TBB alumn Simon Liu definitely knows the drill, as this nifty LEGO bot shows. In a striking yellow and dark blue industrial color scheme, this bot looks like what I always hoped LEGO’s various mining themes would be (first Rock Raiders in 1999, then Power Miners a decade later). It does sport that huge chrome drill that only ever came in a pair of Rock Raiders sets, and subsequently doesn’t get used in fan creations nearly as much as I’d like.
Oh, and did I mention the bot is modular? And that Simon has built more than one?
If you’re here, chances are you’re a big fan of the LEGO brand, so you already know that it’s the toy of endless possibilities. Even on more expensive sets, you’re most likely always going to get a good bang for your buck. And in terms of creative potential, Creator sets are some of the best at encouraging it, particularly 3-in-1’s which provide a great combination of inspiration and versatile parts. The latest addition to the line is finally here, and we’re eager to see if this space-themed kit is out of this world! Come along as we explore what LEGO Creator 3-in-1 31115 Space Mining Mech has to offer. The set will be available March 1st, and will retail for US $24.99 | CAN $34.99 | UK £24.99.
The LEGO Group provided The Brothers Brick with an early copy of this set for review. Providing TBB with products for review guarantees neither coverage nor positive reviews.
When you’re an up-and-coming builder someone along the way makes it clear that you’re supposed to say and type it as “LEGO” and not “Legos”. It was a LEGO designer who initially made it clear to me. As a seasoned builder and writer for The Brothers Brick, I’m pretty much by now contractually obligated to use the word correctly. However, in a fit of rebellion, I’ll sometimes misuse it for humor’s sake. Legos! See, it’s funny, right? That’s why it’s so refreshing to discover an up-and-coming entity (debuting a few months ago) who goes by the name of LEGOZ ;). The winky face means that he (we think his name is Sean) gets the joke too and what an amazing builder he seems to be! To be clear, this WEGENER Mining Dump Truck is a render created with Bricklink Studio 2.0, and the image was enhanced and edited in Photoshop. However existing parts were used and, as far as I can tell, can be constructed legitimately. I am just enamored with this thing!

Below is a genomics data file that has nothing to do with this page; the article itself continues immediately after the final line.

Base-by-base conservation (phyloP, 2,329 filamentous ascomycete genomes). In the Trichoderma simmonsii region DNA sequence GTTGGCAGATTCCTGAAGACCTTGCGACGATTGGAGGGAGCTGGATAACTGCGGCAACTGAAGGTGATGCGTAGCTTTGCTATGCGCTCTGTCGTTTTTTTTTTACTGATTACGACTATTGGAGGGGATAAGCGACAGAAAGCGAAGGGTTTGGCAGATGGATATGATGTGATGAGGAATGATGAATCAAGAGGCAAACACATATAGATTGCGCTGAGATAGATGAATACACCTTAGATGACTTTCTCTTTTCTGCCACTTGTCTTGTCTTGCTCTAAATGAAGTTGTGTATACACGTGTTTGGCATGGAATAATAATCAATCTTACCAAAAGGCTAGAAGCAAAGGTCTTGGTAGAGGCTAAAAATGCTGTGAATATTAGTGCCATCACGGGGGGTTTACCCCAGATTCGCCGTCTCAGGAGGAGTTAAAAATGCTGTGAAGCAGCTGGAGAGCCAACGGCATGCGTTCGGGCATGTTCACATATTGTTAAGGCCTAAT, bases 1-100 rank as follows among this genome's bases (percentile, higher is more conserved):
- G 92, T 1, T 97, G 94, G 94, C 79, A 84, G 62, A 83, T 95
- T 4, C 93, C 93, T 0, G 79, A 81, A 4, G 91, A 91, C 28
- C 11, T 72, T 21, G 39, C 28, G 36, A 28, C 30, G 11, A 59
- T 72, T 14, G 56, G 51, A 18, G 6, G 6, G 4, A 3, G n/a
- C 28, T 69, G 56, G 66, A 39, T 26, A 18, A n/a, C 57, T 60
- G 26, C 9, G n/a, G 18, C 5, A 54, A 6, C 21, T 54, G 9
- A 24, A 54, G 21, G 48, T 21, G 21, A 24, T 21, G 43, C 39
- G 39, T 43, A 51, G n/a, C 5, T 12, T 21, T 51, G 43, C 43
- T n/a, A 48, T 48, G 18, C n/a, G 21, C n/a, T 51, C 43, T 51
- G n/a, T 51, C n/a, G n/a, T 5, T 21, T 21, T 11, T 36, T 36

Some LEGO creations are great at telling a story. Take “Clunker” by Inthert, for example. The story here is: “Mining asteroids is a sucky, sucky job.” This scene of futuristic yet questionably maintained drilling equipment is full of great details and part usage. In particular, I’m enjoying the Minecraft-esque blocks that are being removed from the surface. I’m all for hyper-realism in LEGO creations, but when you can keep things “blocky” for a reason…well, it’s a nice treat.
A stand-out technique is the texture of the rock, created by layering lots of ball-socket plates. A more subtle, yet impressive, trick is the use of the firing pins from stud shooters braced diagonally in the underside of 1×1 plates. I hadn’t seen that one before. I shouldn’t be too shocked about that, though, as this build is part of the MOC Wars 2020 competition. You have to be as tough and skilled as these miners to survive that.
When it debuted in 1999, Rock Raiders was LEGO’s first theme dedicated entirely to mining, and this year marks its 20th anniversary. Set in a futuristic world, the teal highlights and yellow caution stripes now evoke a particular kind of nostalgia for those of us who had the line as kids. Purple-Wolf has put together a series of creations set in that grungy, dark underworld. First up is a sort of convoy truck called the Rubble Shovel, and it’s armed with the biggest plow possible. That plow is actually from Duplo, but it fits the aesthetic perfectly here.